In genealogy, it ain’t necessarily so

A little more than a decade ago, I invested $4 at a local Mormon Family History Library for a microfilmed reel of Jewish records (1846-1853) from my paternal ancestral town of Konin, Poland. It turned out to be one of the most rewarding investments I ever made.

It took a few years but eventually I inspected all of Konin’s Jewish civil records from 1808 to 1884. The microfilms yielded approximately 330 documents pertaining to my family. More family documents awaited in microfilms from neighboring towns.

The 19th-century civil registrations of Congress Poland were handwritten in Polish until 1867 and thereafter in Russian. The documents were largely standard and formulaic in their composition, varying minimally from town to town and from year to year.

As anyone knows who has ever compiled a 19th-century Polish-Jewish family tree, such documents are pieces of a complex jigsaw puzzle that can be fitted together to present a larger picture. Only through rigorous scrutiny do some of these documents relinquish their secrets and mysteries. The task of translation requires the genealogist to be a linguist, but the larger task of interpretation requires that he or she be a skilled detective.

In recent years I have gone over my documents with the proverbial fine-tooth comb. I have translated them afresh, put them in chronological order, and carefully studied Hebrew signatures, discrepancies in ages, naming patterns and other elements. Amazingly, even after a decade, I can still labor through a midnight dreary, poring over these antique papers, and emerge with new insights, interrelationships and enigmas.

How, for example, does one account for the puzzling anomaly of a duplicated death record? The Konin record books contain two documents, dated some three weeks apart in February and March of 1852, that each purport to describe the death of a six-year-old girl, Rodesz Han.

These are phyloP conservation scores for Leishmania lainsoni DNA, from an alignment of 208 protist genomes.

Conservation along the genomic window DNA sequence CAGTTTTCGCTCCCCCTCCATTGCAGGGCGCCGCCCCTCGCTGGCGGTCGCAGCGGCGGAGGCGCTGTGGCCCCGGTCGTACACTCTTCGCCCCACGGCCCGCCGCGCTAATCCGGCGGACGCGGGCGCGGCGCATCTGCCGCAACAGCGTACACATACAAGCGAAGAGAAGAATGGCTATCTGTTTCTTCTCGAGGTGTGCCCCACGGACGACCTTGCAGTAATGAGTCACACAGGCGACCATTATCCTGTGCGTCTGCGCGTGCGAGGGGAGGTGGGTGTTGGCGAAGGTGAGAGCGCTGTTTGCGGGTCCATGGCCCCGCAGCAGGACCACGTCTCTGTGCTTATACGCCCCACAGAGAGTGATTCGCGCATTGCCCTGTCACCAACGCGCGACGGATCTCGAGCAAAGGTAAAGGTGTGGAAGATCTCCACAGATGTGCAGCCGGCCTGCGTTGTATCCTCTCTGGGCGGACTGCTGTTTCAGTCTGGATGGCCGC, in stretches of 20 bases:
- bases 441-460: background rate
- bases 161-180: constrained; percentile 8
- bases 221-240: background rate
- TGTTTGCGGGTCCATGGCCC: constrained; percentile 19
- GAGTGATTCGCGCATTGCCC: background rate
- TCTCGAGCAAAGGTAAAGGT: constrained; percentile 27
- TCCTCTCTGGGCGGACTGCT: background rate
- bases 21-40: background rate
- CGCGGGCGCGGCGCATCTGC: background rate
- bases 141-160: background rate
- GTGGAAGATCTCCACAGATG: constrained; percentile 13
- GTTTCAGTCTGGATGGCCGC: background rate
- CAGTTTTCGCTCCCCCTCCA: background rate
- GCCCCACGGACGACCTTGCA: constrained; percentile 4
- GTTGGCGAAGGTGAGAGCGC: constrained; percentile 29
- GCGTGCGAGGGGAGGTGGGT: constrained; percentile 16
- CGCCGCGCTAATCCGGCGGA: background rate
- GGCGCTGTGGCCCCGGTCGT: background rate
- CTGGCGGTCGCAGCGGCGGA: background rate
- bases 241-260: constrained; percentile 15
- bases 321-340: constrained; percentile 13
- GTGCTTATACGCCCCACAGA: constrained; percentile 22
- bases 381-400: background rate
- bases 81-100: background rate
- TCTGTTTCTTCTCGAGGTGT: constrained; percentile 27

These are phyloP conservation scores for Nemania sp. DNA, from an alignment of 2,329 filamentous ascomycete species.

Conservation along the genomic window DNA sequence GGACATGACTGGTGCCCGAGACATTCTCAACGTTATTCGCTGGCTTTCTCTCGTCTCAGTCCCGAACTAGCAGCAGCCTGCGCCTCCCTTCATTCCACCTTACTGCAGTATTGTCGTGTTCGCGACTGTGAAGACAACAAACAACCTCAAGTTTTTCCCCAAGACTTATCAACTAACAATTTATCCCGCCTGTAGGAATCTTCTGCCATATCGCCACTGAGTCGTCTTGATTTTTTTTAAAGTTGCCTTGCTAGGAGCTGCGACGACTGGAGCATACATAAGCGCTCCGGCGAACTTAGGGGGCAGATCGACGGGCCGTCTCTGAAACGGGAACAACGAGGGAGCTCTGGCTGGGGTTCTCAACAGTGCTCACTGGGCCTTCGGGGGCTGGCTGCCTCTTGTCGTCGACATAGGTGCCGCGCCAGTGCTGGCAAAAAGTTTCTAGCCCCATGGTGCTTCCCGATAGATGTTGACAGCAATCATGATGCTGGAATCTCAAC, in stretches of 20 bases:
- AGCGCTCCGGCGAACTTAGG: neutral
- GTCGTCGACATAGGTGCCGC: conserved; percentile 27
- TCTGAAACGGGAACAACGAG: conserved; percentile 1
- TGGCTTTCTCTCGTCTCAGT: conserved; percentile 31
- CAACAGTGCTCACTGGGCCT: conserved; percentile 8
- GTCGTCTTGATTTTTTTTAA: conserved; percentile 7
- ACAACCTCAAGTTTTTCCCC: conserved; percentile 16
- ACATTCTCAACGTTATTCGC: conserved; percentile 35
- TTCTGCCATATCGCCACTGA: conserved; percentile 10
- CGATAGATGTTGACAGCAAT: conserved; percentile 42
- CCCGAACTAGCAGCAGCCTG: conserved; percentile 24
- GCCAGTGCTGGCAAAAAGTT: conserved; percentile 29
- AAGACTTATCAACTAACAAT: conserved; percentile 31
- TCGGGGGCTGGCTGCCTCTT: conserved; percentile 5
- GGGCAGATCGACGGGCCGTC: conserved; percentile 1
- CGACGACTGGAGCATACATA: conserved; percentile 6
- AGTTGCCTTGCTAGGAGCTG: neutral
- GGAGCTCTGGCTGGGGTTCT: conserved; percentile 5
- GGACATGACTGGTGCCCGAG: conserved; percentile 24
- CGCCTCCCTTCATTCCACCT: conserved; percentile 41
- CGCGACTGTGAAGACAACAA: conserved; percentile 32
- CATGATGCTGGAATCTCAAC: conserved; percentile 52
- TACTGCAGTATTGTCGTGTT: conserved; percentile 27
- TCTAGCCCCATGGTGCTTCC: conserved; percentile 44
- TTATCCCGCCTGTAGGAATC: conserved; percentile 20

Mourners in 19th-century Poland were apparently spared the legal responsibility of appearing at the town hall within a set period of time to register a death. Fathers do indeed occasionally report the deaths of their own children and then sign the register, but such a painful duty was apparently not obligatory. The only requirement seemed to be that the death had to be reported by someone, and whoever reported it — family representative, neighbor, community official — had to declare that he was convinced “with one’s own eyes” that the death had occurred.

If the girl’s father, Ber Hahn, was present while one of the duplicated entries was made, he was almost certainly not present for both. How could he, as well as the clerk, have forgotten his earlier visit? Further, how could he claim to be 36 years old in one document and 40 in the other? From this instance we may surmise that official registrars were not above freely “guesstimating” ages and otherwise fabricating information.

Apparently our ancestors often purposely mixed up the facts in the civil records. Their reasons? In some cases they wanted to confound the civil authorities responsible for the military draft. They were also superstitious and may have sought to confound the lurking angel of death by being inexact about their names, ages and number of children.

Age discrepancies are rampant in the civil records. Just like today, people then had egotistical reasons for lying about their ages. It’s also probable that people resented the onus of reporting on their domestic affairs and sought to intentionally mislead the powers that be. Telling little white lies might have been a sort of comic subterfuge on their part in an attempt to hoodwink a government administration that was not exactly benign in its dealings with them.
Experienced genealogists acknowledge that even when a “fact” is recorded in an official document, “it ain’t necessarily so.” Biographical details need to be corroborated and reinforced through multiple sources before they can be considered trustworthy. ♦

© 2011